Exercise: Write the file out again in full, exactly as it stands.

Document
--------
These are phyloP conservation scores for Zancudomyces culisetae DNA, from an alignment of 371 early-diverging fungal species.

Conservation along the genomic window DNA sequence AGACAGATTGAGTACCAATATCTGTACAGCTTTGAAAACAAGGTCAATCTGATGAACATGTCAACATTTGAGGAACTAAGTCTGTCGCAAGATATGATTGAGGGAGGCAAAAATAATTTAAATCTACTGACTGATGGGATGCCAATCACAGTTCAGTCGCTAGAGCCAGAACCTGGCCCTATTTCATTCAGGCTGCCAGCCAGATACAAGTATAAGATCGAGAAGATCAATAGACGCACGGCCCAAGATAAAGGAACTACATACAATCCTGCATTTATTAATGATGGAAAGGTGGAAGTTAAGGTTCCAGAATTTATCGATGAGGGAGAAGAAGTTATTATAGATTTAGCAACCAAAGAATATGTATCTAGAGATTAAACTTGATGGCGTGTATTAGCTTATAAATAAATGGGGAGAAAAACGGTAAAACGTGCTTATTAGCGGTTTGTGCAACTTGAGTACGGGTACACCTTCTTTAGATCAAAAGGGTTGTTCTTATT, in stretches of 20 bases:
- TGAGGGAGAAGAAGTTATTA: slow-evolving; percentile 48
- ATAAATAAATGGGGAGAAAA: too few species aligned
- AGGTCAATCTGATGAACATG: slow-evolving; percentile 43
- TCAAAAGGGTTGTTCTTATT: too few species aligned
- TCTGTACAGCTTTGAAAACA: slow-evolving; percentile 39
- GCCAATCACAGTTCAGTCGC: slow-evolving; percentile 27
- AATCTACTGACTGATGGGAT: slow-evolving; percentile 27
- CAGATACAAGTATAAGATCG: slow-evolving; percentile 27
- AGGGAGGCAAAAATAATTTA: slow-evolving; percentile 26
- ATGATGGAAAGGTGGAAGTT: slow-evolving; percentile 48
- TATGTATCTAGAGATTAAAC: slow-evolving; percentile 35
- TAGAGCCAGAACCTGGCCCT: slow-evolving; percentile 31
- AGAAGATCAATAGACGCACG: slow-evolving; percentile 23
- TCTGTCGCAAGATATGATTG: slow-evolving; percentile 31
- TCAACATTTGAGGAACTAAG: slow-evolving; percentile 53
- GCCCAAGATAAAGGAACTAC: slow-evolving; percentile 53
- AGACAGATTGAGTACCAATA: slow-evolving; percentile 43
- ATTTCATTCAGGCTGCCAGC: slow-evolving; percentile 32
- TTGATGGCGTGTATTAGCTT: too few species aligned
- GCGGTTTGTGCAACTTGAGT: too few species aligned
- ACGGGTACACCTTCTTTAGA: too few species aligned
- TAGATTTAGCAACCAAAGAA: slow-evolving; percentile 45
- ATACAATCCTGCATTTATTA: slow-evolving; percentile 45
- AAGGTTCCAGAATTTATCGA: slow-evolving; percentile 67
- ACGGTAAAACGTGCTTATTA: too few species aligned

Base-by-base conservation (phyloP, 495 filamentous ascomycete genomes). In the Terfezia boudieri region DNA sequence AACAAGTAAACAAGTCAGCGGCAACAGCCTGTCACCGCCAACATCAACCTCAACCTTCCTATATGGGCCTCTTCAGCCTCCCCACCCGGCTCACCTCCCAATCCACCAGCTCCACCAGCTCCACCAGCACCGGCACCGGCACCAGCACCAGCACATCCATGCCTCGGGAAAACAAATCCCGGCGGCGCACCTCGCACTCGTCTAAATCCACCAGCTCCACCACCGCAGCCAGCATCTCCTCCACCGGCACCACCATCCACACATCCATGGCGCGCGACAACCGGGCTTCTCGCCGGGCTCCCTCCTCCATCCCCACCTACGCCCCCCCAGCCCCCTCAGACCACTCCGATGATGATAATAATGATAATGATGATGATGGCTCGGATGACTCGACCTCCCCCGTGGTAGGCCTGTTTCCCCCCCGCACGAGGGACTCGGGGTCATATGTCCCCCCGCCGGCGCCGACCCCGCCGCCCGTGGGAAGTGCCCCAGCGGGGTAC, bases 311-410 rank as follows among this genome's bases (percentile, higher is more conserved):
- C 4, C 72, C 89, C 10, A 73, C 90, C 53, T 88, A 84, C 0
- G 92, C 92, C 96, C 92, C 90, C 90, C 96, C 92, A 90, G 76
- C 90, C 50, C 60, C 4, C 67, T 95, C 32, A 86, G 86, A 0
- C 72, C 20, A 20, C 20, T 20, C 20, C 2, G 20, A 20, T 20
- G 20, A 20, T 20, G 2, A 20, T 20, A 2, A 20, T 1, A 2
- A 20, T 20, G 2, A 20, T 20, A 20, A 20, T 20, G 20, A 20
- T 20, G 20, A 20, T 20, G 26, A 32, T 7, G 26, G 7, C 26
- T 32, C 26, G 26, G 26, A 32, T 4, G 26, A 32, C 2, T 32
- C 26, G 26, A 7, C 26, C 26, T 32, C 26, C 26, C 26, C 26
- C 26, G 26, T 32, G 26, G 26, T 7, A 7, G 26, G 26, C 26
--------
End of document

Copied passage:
These are phyloP conservation scores for Zancudomyces culisetae DNA, from an alignment of 371 early-diverging fungal species.

Conservation along the genomic window DNA sequence AGACAGATTGAGTACCAATATCTGTACAGCTTTGAAAACAAGGTCAATCTGATGAACATGTCAACATTTGAGGAACTAAGTCTGTCGCAAGATATGATTGAGGGAGGCAAAAATAATTTAAATCTACTGACTGATGGGATGCCAATCACAGTTCAGTCGCTAGAGCCAGAACCTGGCCCTATTTCATTCAGGCTGCCAGCCAGATACAAGTATAAGATCGAGAAGATCAATAGACGCACGGCCCAAGATAAAGGAACTACATACAATCCTGCATTTATTAATGATGGAAAGGTGGAAGTTAAGGTTCCAGAATTTATCGATGAGGGAGAAGAAGTTATTATAGATTTAGCAACCAAAGAATATGTATCTAGAGATTAAACTTGATGGCGTGTATTAGCTTATAAATAAATGGGGAGAAAAACGGTAAAACGTGCTTATTAGCGGTTTGTGCAACTTGAGTACGGGTACACCTTCTTTAGATCAAAAGGGTTGTTCTTATT, in stretches of 20 bases:
- TGAGGGAGAAGAAGTTATTA: slow-evolving; percentile 48
- ATAAATAAATGGGGAGAAAA: too few species aligned
- AGGTCAATCTGATGAACATG: slow-evolving; percentile 43
- TCAAAAGGGTTGTTCTTATT: too few species aligned
- TCTGTACAGCTTTGAAAACA: slow-evolving; percentile 39
- GCCAATCACAGTTCAGTCGC: slow-evolving; percentile 27
- AATCTACTGACTGATGGGAT: slow-evolving; percentile 27
- CAGATACAAGTATAAGATCG: slow-evolving; percentile 27
- AGGGAGGCAAAAATAATTTA: slow-evolving; percentile 26
- ATGATGGAAAGGTGGAAGTT: slow-evolving; percentile 48
- TATGTATCTAGAGATTAAAC: slow-evolving; percentile 35
- TAGAGCCAGAACCTGGCCCT: slow-evolving; percentile 31
- AGAAGATCAATAGACGCACG: slow-evolving; percentile 23
- TCTGTCGCAAGATATGATTG: slow-evolving; percentile 31
- TCAACATTTGAGGAACTAAG: slow-evolving; percentile 53
- GCCCAAGATAAAGGAACTAC: slow-evolving; percentile 53
- AGACAGATTGAGTACCAATA: slow-evolving; percentile 43
- ATTTCATTCAGGCTGCCAGC: slow-evolving; percentile 32
- TTGATGGCGTGTATTAGCTT: too few species aligned
- GCGGTTTGTGCAACTTGAGT: too few species aligned
- ACGGGTACACCTTCTTTAGA: too few species aligned
- TAGATTTAGCAACCAAAGAA: slow-evolving; percentile 45
- ATACAATCCTGCATTTATTA: slow-evolving; percentile 45
- AAGGTTCCAGAATTTATCGA: slow-evolving; percentile 67
- ACGGTAAAACGTGCTTATTA: too few species aligned

Base-by-base conservation (phyloP, 495 filamentous ascomycete genomes). In the Terfezia boudieri region DNA sequence AACAAGTAAACAAGTCAGCGGCAACAGCCTGTCACCGCCAACATCAACCTCAACCTTCCTATATGGGCCTCTTCAGCCTCCCCACCCGGCTCACCTCCCAATCCACCAGCTCCACCAGCTCCACCAGCACCGGCACCGGCACCAGCACCAGCACATCCATGCCTCGGGAAAACAAATCCCGGCGGCGCACCTCGCACTCGTCTAAATCCACCAGCTCCACCACCGCAGCCAGCATCTCCTCCACCGGCACCACCATCCACACATCCATGGCGCGCGACAACCGGGCTTCTCGCCGGGCTCCCTCCTCCATCCCCACCTACGCCCCCCCAGCCCCCTCAGACCACTCCGATGATGATAATAATGATAATGATGATGATGGCTCGGATGACTCGACCTCCCCCGTGGTAGGCCTGTTTCCCCCCCGCACGAGGGACTCGGGGTCATATGTCCCCCCGCCGGCGCCGACCCCGCCGCCCGTGGGAAGTGCCCCAGCGGGGTAC, bases 311-410 rank as follows among this genome's bases (percentile, higher is more conserved):
- C 4, C 72, C 89, C 10, A 73, C 90, C 53, T 88, A 84, C 0
- G 92, C 92, C 96, C 92, C 90, C 90, C 96, C 92, A 90, G 76
- C 90, C 50, C 60, C 4, C 67, T 95, C 32, A 86, G 86, A 0
- C 72, C 20, A 20, C 20, T 20, C 20, C 2, G 20, A 20, T 20
- G 20, A 20, T 20, G 2, A 20, T 20, A 2, A 20, T 1, A 2
- A 20, T 20, G 2, A 20, T 20, A 20, A 20, T 20, G 20, A 20
- T 20, G 20, A 20, T 20, G 26, A 32, T 7, G 26, G 7, C 26
- T 32, C 26, G 26, G 26, A 32, T 4, G 26, A 32, C 2, T 32
- C 26, G 26, A 7, C 26, C 26, T 32, C 26, C 26, C 26, C 26
- C 26, G 26, T 32, G 26, G 26, T 7, A 7, G 26, G 26, C 26